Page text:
Tag Archives: National Economy

Buffalo, Steady As She Goes

6 Jan

The Metropolitan Policy Program at The Brookings Institution publishes a quarterly document titled The MetroMonitor.

The MetroMonitor is a quarterly, interactive barometer of the health of America’s 100 largest metropolitan economies. It examines trends in metropolitan-level employment, output, and housing conditions to look “beneath the hood” of national economic statistics to portray the diverse metropolitan trajectories of recession and recovery across the country.

Essentially, this report serves as a planning resource and a measurement tool for metropolitan progress.  While the Brookings Institution is the home of the dreaded “third way Democrats”, their data collection and research on metropolitan areas is valuable in innumerable ways.

Surprisingly, the upstate cities of Buffalo, Rochester and Syracuse fair pretty well in all measures.  The data can be interpreted to demonstrate that since the cities of Upstate New York did not participate in the “boom” of the last twenty years, we didn’t really have a bubble to burst.  Or it can be interpreted to show that other cities have fallen so far that we now have an opportunity to differentiate ourselves from Southern boomtowns and initiate a slow growth cycle.

You can read the full report here and you can read a more focused report on the Great Lakes region here.

Here are some infographics built from the data in the report:

This first graphic demonstrates data based on four factors: “employment change from peak; unemployment rate change from one year ago; gross metropolitan product change from peak; and housing price index change from one year ago.”

This graphic explains change in unemployment rates:

And this one demonstrates straight up current unemployment rates:

This final chart shows the change in Gross Metropolitan Product (GMP)–the total value of goods and services produced from each metro area’s peak GMP quarter to the most recent quarter, measuring the extent to which output has recovered from the recession’s full impact.

As to the last chart, this is where one sees how the data are interpreted as “no boom = no bust” as our historic metro GMP has been at the low end of the spectrum for over two decades.

I think the trend lines in this document are telling and can serve as a precursor to a larger discussion about our regional strategic priorities and how we can best position Buffalo for the coming new economy.  We see that the bust is hitting Florida, California, and the entire Southeast and Southwest especially hard.  We see that many areas around the Great Lakes and Midwest are relatively stable.  Is our predictability an asset?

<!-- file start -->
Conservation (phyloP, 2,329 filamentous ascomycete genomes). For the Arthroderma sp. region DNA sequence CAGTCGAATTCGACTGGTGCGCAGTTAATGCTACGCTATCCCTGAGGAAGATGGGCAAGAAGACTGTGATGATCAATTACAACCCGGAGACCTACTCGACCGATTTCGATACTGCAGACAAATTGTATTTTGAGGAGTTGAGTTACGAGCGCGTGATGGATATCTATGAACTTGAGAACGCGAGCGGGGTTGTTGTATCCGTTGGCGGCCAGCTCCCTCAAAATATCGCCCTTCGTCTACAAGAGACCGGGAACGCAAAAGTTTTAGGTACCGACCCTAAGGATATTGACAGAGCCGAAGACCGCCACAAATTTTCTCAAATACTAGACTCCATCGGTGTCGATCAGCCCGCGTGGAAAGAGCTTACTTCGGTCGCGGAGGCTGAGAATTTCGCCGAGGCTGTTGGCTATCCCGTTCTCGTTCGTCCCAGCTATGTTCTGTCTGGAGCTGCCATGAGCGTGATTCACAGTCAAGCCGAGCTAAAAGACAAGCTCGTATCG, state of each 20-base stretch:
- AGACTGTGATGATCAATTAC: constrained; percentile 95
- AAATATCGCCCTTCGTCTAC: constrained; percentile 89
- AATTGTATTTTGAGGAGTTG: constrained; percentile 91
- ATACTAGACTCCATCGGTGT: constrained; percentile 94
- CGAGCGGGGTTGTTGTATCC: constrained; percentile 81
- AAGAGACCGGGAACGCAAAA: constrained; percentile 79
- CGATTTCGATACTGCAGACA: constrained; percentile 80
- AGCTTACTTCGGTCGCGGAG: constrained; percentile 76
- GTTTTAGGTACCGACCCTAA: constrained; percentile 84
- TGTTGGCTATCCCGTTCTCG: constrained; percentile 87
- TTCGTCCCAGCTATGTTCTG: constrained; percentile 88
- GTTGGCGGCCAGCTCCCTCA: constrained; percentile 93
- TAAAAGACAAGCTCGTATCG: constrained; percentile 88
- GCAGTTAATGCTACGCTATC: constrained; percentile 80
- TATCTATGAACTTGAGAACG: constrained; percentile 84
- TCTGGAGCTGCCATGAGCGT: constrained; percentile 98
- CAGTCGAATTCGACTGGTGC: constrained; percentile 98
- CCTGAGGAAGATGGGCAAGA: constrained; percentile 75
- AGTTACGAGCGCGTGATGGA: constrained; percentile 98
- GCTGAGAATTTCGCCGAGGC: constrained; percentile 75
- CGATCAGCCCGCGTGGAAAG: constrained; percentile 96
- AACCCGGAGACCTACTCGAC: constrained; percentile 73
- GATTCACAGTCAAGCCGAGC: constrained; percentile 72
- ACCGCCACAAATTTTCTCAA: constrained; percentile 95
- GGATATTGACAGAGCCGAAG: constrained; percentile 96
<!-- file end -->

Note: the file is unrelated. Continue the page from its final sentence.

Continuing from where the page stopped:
If we had a big picture Mayor or County Executive, we might be chewing on the data and building a strategy focused on how to best position ourselves for growth.  Unfortunately, we’re (as usual) mired in petty political battles and barking at who gets to eat the last crumbs on the table.  If we had a proactive business community or regional development authority, we might be putting together a list of priorities to capitalize on weakness in other regions of the country rather than simply seeking public funding for pet projects.

Since none of the above is likely to happen due to our habit of (generally) electing mouthbreathers and half-wits to public office, how do we make sure that we begin a period of slow growth rather than continue our decades long decline which has slowly morphed into a weird stasis of FAIL?

If I were Mayor, I would start by identifying our differentiators from the regions glowing in red and marketing ourselves to the people and businesses of those regions.  I’d start to align our public policy, planning documents and zoning code to capitalize on the opportunities presenting themselves and assemble a team of tacticians who can best build a better future for Buffalo.  I’d lean on the local University talent to help build a blueprint for success with measurable goals over five years.

Does this data tell you anything interesting?  How do you see it as presented?

The Story of Stuff

28 Dec

With the chaotic consumerist orgy of Christmas now behind us, I thought I’d take a minute to share with you one of my favorite web videos of all time, The Story of Stuff.